getmail is intended as a simple, secure, and reliable replacement for fetchmail. It retrieves email (either all messages, or only unread messages) from one or more POP3, SPDS, or IMAP4 servers (with or without SSL) for one or more email accounts, and reliably delivers into qmail-style Maildirs, mboxrd files, or through external MDAs (command deliveries) specified on a per-account basis. getmail also has excellent support for domain (multidrop) mailboxes, including delivering messages to different users or destinations based on the envelope recipient address.
Libxslt is a C library for GNOME which allows developers to work with XSLT. It is based on libxml for XML parsing, tree manipulation, and XPath support. Also included is 'xsltproc', a command line XSLT processor. The library is written in plain C, making as few assumptions as possible, and sticking closely to ANSI C/POSIX for easy embedding. It should work on Linux, Unix, and Windows. Though not designed primarily with performances in mind, libxslt seems to be a relatively fast processor. It also include full support for the EXSLT set of extension functions as well as some common extensions present in other XSLT engines.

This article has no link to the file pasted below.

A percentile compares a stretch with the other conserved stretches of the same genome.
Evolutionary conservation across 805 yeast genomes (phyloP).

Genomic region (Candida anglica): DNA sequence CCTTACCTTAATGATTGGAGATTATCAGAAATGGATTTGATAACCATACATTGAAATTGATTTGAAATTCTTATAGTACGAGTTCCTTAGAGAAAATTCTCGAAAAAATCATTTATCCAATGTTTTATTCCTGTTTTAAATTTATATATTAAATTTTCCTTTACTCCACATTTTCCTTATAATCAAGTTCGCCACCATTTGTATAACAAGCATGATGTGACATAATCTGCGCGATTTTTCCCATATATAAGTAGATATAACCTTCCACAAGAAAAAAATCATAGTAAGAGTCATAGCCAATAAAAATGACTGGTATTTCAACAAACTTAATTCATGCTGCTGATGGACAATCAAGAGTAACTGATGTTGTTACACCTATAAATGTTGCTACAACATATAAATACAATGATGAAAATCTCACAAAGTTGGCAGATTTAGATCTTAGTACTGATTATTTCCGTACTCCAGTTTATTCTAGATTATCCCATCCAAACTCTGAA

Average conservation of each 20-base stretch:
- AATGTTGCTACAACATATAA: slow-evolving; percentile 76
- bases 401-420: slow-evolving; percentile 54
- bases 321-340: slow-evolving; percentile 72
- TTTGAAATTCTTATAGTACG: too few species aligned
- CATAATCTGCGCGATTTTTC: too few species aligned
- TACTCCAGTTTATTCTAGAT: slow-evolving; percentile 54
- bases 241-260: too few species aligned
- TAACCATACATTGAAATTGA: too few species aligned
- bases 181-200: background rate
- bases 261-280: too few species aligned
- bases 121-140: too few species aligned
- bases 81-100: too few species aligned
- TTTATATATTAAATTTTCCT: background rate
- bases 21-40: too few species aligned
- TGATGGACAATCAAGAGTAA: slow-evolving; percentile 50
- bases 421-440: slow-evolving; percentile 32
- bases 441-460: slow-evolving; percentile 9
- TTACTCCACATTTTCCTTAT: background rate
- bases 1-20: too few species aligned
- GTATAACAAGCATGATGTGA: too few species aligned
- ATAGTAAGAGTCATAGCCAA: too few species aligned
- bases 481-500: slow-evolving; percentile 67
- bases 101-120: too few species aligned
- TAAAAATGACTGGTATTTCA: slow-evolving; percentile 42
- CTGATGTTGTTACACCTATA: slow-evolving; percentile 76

Libxml2 is the XML C library developed for the Gnome project. The library code is portable (to Linux, Unix, Windows, embedded systems, etc.) and modular; most of the extensions can be compiled out. Libxml2 implements a number of existing standards related to markup languages, including the XML standard, Namespaces in XML, XML Base, Relax NG, RFC 2396, XPath, XPointer, HTML4, XInclude, SGML Catalogs, and XML Catalogs. In most cases, libxml tries to implement the specifications in a relatively strict way. To some extent, it provides support for the following specifications, but doesn't claim to implement them: DOM, FTP client, HTTP client, and SAX2. Support for W3C XML Schemas is in progress. It includes xmllint, a command line XML validator.
QuantLib is a cross-platform, quantitative finance C++ library for modeling, pricing, trading, and risk management in real-life. It is also wrapped as Python/Ruby/Scheme modules. Extensions for Excel, R, and Mathematica are available. Other such extensions are under consideration. QuantLib offers tools that are useful both for practical implementation and for advanced modeling. It features market conventions, yield curve models, solvers, PDEs, Monte Carlo (low-discrepancy included), exotic options, VAR, and so on.